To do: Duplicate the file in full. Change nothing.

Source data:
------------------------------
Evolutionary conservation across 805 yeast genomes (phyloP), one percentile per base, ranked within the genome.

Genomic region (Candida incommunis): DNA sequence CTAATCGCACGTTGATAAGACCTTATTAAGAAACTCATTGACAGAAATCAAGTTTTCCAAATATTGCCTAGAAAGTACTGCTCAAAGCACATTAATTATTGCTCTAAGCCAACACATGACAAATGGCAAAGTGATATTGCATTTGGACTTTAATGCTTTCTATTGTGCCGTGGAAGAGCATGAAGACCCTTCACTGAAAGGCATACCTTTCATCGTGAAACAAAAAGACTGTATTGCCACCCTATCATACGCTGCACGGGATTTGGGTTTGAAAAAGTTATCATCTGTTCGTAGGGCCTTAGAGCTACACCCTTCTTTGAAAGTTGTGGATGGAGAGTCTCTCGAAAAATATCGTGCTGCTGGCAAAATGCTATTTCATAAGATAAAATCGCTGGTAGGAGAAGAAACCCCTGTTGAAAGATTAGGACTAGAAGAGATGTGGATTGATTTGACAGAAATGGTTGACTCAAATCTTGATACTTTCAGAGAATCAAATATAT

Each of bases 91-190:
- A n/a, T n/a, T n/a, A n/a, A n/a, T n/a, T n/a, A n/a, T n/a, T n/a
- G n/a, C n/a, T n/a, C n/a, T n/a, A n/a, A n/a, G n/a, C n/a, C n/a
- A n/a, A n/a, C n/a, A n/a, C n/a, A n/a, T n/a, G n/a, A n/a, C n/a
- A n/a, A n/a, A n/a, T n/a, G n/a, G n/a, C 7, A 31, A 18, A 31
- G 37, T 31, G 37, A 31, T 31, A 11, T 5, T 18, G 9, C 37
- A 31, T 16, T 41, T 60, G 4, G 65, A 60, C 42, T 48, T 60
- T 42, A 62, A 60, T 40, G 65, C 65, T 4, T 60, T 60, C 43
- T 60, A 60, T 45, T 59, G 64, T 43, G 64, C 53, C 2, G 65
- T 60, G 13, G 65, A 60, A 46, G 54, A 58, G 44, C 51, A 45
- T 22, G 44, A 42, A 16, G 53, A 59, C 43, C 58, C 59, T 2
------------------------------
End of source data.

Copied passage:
Evolutionary conservation across 805 yeast genomes (phyloP), one percentile per base, ranked within the genome.

Genomic region (Candida incommunis): DNA sequence CTAATCGCACGTTGATAAGACCTTATTAAGAAACTCATTGACAGAAATCAAGTTTTCCAAATATTGCCTAGAAAGTACTGCTCAAAGCACATTAATTATTGCTCTAAGCCAACACATGACAAATGGCAAAGTGATATTGCATTTGGACTTTAATGCTTTCTATTGTGCCGTGGAAGAGCATGAAGACCCTTCACTGAAAGGCATACCTTTCATCGTGAAACAAAAAGACTGTATTGCCACCCTATCATACGCTGCACGGGATTTGGGTTTGAAAAAGTTATCATCTGTTCGTAGGGCCTTAGAGCTACACCCTTCTTTGAAAGTTGTGGATGGAGAGTCTCTCGAAAAATATCGTGCTGCTGGCAAAATGCTATTTCATAAGATAAAATCGCTGGTAGGAGAAGAAACCCCTGTTGAAAGATTAGGACTAGAAGAGATGTGGATTGATTTGACAGAAATGGTTGACTCAAATCTTGATACTTTCAGAGAATCAAATATAT

Each of bases 91-190:
- A n/a, T n/a, T n/a, A n/a, A n/a, T n/a, T n/a, A n/a, T n/a, T n/a
- G n/a, C n/a, T n/a, C n/a, T n/a, A n/a, A n/a, G n/a, C n/a, C n/a
- A n/a, A n/a, C n/a, A n/a, C n/a, A n/a, T n/a, G n/a, A n/a, C n/a
- A n/a, A n/a, A n/a, T n/a, G n/a, G n/a, C 7, A 31, A 18, A 31
- G 37, T 31, G 37, A 31, T 31, A 11, T 5, T 18, G 9, C 37
- A 31, T 16, T 41, T 60, G 4, G 65, A 60, C 42, T 48, T 60
- T 42, A 62, A 60, T 40, G 65, C 65, T 4, T 60, T 60, C 43
- T 60, A 60, T 45, T 59, G 64, T 43, G 64, C 53, C 2, G 65
- T 60, G 13, G 65, A 60, A 46, G 54, A 58, G 44, C 51, A 45
- T 22, G 44, A 42, A 16, G 53, A 59, C 43, C 58, C 59, T 2